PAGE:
Find Bill
Find Your Legislator
Legislative Deadlines
Dec. 13, 2022
RSS Feed Permanent URL -A +A

Minutes for HB2183 - Committee on Education

Short Title

Requiring a computer science course for high school graduation.

Minutes Content for Wed, Feb 20, 2019

Chairperson Huebert called the meeting to order and asked for approval of the minutes. 

Representative Dietrich moved, Representative Xu seconded, that the minutes for January 29, February 5, and February 6 be approved as presented. Motion carried. 

Chairperson Huebert opened the hearing on HB2183

Jason Long distributed a proposed substitute bill for HB2183, (19rs0988).  (Attachment 1) The substitute modifies the bill significantly by taking away a mandate that all schools must offer a computer science course, instead, a computer science course in high school, that is presently an elective, would be counted as one of the three math or three science credits required for graduation. 

There was a brief discussion about the changes, between Revisor Long and the Committee. 

Chairperson Huebert invited the Oral Proponents to speak.

Proponent Anna Hennes, with Brian Baker, explained the need their company (Cerner) and other technology companies have for trained computer science talent.  They recognize the good steps that are being taken and support the K-12 course work presently offered to Kansas students.  They want to do everything they can to encourage students with a talent in the area of engineering and computer science to build skills from an early age and continue their training through college, so that Kansas will have a highly qualified workforce to perform the jobs that are increasingly prevalent.  (Attachment 2)

Proponent Kristi Brown, clarified that the Kansas Chamber supports the substitute language.  The need for students who are well versed and trained in computer coding and engineering are in great demand.  If the training starts young, the students can advance at a quick pace.  For Kansas business to grow, there must be training.  (Attachment 3)

The Conferees stood for questions.  The issue of who, the State Department of Education or the Legislature, is responsible for curriculum decisions, was discussed at length. 

The Chairperson invited the Oral Opponents to speak.

Opponent Mark Desetti stated that the substitute bill was more acceptable, but he questioned whether Computer Science should qualify as a science credit.  He noted that elective courses, like foreign languages, are not frivolous, but often very key to a student's success.  Is it necessary, then, he wondered, to make it a graduation requirement and perhaps take away a more traditional science course from a student's education.  He felt this needed to be a issue decided by the State Board of Education and the Board of Regents.  Although the Kansas National Education Association supports the inclusion of Computer Science courses, he stated that to legislate this change is the wrong process.  There are other, more effective ways to encourage schools to highlight Computer Science training. (Attachment 4)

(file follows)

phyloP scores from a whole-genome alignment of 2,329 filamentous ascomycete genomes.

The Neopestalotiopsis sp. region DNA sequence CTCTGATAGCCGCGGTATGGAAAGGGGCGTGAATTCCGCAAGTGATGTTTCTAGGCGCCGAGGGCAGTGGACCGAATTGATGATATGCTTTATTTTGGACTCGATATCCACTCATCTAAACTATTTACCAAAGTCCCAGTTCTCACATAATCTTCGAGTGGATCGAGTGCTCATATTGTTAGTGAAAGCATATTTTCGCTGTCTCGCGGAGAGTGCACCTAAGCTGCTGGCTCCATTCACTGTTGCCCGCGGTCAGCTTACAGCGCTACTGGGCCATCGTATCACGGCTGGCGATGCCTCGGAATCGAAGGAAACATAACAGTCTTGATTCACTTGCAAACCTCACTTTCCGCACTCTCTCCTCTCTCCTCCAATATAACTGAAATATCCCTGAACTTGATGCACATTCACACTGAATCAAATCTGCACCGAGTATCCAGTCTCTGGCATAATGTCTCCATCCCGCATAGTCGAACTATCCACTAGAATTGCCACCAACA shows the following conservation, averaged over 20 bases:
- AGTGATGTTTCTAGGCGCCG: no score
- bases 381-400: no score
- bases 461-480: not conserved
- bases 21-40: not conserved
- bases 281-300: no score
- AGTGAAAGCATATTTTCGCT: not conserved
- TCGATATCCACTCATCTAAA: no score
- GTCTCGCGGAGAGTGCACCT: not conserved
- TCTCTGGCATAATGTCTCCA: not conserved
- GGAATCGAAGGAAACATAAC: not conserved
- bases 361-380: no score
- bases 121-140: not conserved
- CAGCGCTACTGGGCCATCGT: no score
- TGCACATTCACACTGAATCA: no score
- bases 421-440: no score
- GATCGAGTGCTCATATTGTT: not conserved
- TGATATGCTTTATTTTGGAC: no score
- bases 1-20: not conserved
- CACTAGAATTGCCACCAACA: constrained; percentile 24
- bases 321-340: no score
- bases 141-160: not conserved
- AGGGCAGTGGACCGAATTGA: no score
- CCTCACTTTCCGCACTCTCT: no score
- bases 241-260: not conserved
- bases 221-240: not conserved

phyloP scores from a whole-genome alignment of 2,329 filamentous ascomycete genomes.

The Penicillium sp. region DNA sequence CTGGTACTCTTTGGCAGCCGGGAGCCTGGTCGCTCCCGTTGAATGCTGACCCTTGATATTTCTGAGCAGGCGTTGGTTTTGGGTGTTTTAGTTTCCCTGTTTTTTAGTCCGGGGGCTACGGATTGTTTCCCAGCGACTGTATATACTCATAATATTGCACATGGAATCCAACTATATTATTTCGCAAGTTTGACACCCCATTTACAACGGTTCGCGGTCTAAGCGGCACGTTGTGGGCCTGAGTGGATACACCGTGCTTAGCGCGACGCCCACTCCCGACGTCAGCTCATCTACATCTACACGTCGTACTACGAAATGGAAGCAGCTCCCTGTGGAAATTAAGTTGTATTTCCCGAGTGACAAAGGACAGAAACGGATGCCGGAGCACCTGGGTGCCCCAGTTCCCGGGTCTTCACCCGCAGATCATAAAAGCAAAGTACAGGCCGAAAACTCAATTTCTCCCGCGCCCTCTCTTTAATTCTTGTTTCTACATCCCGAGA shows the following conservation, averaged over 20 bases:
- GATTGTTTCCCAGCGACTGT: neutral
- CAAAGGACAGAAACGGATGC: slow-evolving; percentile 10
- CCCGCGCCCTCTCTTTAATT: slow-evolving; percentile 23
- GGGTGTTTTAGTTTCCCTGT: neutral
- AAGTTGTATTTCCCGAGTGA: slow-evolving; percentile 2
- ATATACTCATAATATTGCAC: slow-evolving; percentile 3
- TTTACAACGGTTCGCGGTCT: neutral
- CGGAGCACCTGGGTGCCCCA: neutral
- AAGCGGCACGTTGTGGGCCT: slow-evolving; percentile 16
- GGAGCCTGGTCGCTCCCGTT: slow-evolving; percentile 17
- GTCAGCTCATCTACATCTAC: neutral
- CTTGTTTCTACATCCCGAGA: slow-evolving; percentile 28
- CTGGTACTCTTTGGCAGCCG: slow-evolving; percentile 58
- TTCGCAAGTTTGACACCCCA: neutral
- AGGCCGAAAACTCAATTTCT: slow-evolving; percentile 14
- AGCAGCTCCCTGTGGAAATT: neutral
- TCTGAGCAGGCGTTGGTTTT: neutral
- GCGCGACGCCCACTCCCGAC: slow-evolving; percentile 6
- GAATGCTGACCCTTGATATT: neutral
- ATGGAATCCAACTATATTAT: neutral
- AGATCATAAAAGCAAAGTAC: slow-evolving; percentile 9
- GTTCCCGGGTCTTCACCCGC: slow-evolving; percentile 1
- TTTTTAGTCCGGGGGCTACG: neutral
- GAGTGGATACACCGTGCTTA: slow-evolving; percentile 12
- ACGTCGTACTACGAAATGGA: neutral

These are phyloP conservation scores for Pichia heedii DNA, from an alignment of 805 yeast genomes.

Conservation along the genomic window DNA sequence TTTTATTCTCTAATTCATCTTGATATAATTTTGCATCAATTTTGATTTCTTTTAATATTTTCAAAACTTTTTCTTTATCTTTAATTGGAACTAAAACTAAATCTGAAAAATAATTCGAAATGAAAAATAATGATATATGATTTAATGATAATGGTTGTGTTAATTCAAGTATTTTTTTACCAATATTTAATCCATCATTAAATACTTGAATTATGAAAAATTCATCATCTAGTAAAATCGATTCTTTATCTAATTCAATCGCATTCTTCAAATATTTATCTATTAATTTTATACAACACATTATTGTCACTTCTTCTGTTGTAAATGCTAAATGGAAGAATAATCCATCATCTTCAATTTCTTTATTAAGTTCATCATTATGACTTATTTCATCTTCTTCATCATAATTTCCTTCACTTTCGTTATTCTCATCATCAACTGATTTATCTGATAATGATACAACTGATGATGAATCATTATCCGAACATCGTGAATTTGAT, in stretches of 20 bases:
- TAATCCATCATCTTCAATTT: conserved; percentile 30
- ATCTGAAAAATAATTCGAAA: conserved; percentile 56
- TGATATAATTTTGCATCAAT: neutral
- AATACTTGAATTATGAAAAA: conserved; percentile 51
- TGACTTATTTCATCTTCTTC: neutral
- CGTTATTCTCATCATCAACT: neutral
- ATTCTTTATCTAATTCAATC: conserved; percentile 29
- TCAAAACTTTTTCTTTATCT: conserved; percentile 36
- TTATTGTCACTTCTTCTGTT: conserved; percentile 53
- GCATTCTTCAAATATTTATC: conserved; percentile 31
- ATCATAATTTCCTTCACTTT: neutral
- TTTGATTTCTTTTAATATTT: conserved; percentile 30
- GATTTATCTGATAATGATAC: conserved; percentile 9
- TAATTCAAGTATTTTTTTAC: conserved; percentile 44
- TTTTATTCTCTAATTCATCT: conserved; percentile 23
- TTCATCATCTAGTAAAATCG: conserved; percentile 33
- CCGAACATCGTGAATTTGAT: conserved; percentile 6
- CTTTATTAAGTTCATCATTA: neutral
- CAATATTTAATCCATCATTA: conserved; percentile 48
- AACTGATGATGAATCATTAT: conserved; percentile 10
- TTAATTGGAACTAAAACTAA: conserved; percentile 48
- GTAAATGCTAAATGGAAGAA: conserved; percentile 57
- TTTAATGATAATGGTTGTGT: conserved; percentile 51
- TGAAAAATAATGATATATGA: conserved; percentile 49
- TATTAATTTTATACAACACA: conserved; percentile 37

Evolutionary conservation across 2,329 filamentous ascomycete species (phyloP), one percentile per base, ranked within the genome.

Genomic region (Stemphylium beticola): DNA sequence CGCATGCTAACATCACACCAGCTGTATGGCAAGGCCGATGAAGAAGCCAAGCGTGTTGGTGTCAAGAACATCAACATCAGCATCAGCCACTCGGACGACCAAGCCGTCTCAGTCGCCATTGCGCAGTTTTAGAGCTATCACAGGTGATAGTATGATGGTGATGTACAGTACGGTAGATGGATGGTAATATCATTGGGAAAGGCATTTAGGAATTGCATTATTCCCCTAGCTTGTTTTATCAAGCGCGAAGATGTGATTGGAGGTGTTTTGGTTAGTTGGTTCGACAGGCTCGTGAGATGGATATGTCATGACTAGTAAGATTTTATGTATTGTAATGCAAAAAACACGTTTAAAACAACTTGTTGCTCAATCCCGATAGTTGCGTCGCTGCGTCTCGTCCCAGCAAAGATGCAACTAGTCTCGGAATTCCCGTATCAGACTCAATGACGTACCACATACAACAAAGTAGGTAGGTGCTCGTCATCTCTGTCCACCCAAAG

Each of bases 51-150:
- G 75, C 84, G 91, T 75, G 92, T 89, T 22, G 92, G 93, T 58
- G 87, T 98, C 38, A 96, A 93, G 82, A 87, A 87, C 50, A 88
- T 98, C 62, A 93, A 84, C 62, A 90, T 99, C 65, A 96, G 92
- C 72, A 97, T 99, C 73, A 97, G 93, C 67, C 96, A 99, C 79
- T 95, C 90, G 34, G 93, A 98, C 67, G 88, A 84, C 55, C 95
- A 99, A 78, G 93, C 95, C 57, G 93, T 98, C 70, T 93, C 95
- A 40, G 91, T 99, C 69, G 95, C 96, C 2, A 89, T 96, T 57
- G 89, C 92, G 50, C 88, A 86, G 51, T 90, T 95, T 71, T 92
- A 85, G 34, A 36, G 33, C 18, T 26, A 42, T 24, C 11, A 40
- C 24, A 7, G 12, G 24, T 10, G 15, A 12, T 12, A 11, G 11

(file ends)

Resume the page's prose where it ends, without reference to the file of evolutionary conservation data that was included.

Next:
Opponent G.A. Buie also felt more comfortable with the substitute bill as Kansas School Administrators had been uncomfortable with the mandate, so they stand in a neutral place with the changes made.  Computer science is a valuable course, but there need to be preparatory classes set up in lower grades.  He noted that adding an "additional" credit for the course might be an option, but he was concerned about taking away one of the traditional three science offerings.  He recommended taking the idea directly to the Kansas State Board of Education and/or the Governor's Education Council.  (Attachment 5)

Opponent Rob Gilligan concurred with the previous conferees in that the proposed substitute is more acceptable.  However, the Kansas Association of School Boards (KASB) strongly believes in local control, and that school boards should be given this issue to decide.  They believe in the State Board's initiative, Kansans Can, that focuses on preparing students for the technologically advanced future and strong computer science training is very important.  There are very good intentions behind this bill, and it is a good conversation for the Governor's Education Council, and the State Board of Education.  Although he supports the intention of the bill, KASB is not supportive of the process of legislating curriculum.   (Attachment 6)

Opponent Erin Gould spoke as a parent, and challenged the path this good idea is taking.  She stated that this needs to go through the State Board of Education, as legislating this is redundant, and it undermines the authority of the Board that is tasked with setting graduation credits.  She is also concerned about the influence of Cerner, as she believes individual businesses should not have an outside chance to influence law.  There are regular channels, forums and other paths to encourage the educational community to strengthen in certain areas, and those channels should be taken by everyone that wants to change current educational standards.  (Attachment 7)

Written Only Opponents:

Monica Crowe, Kansas PTA  (Attachment 8)

Patty Logan, Stand Up Blue Valley  (Attachment 9)

Chairperson Huebert thanked the opponents for their testimony, and he noted that although as a student he took math and science extensively, when he started working at Boeing, he struggled with computer science.  His own experience encouraged him to give this bill a chance because he believes it is such an important area for those students entering business now, and in the future. 

The conferees stood for questions and there was a brief conversation with the Committee. 

The Chairperson closed the hearing on HB2183.